And once the elections are over and they are defeated, the individuals or seasonal politicians run back to the United States, only to return to Liberia in four or six years during the next elections wanting to be president once again. So how can the nation’s mounting problems be fixed when these people are opportunistic in their politics?
Why wait until you are elected President of Liberia before contributing to the development of Liberia? Where were these Liberians including Alex Cummings all these years when we needed them?
Some Liberians who are prisoners of personality politics (not politics of substance, policy and ideals) are too quick and too good at embracing Liberians who pops out of nowhere wanting to be President of Liberia.
I have nothing against Alex Cummings.
And I think his inspiring success story in the United States must be told and emulated by every Liberian who stepped on these shores of the United States seeking the American dream.
Liberians must embrace Mr. Cummings’ success story as Executive Vice President and Chief Administrative Officer of Coca Cola. It is nspiring, indeed!
However, we also shouldn’t forget our own country’s story of bad and inept leaders, poverty, lawlessness, corruption, underdevelopment and the lack of opportunity for all.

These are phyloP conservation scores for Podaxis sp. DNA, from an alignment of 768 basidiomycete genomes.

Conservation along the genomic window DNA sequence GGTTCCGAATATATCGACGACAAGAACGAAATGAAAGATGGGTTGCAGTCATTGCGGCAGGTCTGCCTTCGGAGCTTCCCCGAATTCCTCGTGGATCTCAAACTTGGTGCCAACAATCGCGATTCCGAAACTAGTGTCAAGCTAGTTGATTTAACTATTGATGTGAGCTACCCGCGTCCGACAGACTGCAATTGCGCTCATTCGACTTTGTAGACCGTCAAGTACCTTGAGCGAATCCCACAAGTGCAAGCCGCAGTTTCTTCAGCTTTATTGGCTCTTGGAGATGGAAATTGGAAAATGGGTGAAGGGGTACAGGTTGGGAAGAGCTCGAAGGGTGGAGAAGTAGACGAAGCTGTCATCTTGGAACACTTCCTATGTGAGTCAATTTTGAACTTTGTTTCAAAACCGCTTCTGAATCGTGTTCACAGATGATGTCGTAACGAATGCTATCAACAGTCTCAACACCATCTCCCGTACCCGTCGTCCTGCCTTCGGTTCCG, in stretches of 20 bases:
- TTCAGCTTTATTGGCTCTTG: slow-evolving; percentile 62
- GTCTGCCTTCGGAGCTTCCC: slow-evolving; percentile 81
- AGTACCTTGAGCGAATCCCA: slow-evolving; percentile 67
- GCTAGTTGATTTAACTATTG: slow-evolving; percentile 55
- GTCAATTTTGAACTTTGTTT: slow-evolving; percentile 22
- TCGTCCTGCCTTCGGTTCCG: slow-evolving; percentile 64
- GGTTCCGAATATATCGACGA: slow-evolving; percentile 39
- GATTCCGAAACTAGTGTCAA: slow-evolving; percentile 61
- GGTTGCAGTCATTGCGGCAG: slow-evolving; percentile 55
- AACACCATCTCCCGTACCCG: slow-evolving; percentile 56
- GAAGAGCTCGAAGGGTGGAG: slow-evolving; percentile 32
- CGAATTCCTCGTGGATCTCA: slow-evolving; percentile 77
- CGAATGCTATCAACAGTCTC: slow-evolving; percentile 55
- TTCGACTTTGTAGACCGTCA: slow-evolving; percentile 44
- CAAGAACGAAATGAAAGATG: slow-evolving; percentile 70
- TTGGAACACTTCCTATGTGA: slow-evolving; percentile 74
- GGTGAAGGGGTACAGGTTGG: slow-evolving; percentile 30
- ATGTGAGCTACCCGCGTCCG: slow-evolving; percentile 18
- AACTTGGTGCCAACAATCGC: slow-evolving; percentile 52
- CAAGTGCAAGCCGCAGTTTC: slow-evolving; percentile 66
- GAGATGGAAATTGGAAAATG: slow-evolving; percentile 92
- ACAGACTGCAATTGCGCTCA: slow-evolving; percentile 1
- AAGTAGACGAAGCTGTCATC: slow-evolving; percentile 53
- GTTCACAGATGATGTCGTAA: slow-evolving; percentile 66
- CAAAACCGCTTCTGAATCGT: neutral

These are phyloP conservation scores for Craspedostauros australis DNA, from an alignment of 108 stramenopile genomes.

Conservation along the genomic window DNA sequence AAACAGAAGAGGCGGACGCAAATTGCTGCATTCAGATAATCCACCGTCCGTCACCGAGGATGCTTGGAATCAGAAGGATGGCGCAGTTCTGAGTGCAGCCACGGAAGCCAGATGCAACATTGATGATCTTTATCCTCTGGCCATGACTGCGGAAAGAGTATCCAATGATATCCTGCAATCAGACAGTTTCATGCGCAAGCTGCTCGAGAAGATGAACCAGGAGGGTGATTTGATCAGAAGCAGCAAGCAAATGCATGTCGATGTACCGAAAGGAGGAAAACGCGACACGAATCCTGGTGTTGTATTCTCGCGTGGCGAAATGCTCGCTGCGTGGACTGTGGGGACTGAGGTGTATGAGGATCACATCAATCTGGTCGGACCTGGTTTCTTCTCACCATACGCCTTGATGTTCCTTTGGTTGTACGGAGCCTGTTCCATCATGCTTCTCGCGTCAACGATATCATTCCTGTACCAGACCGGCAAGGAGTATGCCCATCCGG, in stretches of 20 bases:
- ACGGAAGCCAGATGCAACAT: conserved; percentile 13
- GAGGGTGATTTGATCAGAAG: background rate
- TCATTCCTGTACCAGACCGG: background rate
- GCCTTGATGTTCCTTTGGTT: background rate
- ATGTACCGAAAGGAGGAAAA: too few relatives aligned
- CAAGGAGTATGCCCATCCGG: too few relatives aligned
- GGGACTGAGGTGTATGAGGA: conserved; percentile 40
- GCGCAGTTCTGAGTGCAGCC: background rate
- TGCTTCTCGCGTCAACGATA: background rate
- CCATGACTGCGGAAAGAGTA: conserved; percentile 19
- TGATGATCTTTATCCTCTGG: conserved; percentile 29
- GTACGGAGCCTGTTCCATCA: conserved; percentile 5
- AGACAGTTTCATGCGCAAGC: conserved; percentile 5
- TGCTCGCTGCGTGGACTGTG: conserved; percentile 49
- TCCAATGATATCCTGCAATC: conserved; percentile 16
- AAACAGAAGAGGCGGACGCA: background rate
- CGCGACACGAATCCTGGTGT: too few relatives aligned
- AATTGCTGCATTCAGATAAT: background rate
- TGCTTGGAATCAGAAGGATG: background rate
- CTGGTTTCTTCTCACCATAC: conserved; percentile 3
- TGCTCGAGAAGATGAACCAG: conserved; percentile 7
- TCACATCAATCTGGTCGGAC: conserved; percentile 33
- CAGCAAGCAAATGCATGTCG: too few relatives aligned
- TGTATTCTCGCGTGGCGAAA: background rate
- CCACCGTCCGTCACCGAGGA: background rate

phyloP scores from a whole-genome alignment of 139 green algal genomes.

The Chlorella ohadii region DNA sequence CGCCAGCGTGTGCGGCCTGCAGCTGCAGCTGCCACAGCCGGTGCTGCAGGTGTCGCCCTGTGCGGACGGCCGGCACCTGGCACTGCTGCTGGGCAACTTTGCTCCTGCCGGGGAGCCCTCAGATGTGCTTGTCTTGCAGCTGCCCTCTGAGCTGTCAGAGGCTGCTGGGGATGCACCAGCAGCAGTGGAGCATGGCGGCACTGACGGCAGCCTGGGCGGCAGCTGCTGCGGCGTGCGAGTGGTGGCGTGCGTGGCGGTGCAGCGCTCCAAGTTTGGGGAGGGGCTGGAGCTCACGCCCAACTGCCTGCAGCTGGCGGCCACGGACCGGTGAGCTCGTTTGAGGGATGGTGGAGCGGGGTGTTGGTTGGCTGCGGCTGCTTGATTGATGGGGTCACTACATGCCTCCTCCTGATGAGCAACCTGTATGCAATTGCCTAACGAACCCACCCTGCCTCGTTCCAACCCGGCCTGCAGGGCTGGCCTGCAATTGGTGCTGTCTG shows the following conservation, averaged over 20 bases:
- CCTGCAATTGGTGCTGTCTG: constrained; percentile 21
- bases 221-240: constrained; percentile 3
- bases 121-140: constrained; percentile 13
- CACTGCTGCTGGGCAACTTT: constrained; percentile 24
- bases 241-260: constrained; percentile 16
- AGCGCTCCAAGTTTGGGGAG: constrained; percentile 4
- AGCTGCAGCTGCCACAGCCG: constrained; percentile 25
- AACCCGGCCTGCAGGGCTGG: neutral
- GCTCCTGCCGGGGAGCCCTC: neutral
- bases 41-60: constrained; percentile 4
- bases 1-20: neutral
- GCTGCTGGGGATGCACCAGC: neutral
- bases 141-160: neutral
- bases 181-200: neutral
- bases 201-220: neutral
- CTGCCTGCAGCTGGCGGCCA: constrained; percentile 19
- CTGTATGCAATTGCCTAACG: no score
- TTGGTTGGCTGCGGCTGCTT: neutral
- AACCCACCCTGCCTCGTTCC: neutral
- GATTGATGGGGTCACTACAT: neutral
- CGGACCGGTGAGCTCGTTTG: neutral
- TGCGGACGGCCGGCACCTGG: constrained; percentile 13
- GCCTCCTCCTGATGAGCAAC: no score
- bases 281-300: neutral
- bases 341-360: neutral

Is Alex Cummings the man for the Liberian presidency because of his executive stint at Coca Cola? Can Mr. Cummings contribute to Liberia’s development in another capacity to help rebuild the crumbling institutions in that country, other than the presidency?
Remember also that Ellen Johnson Sirleaf is a Harvard-educated ‘economist’ and former banking executive, who was elected President of Liberia.
Any lesson learned from her tenure as president?
Does he (Alex Cummings) have the temperament, the patience for politics and the maneuverings that is part of that profession? Where does he stand on key policy issues? Do we really know him?
We Liberians are known time and time again to follow and support untested candidates for who they are, and not what they have done for Liberia or what they want to do for Liberia and the Liberian people.
At the end of the day, these untested personalities whom we trust to lead our country digs us deeper into poverty, chaos, underdevelopment and depression.
Have we learned anything from our political mistakes yet?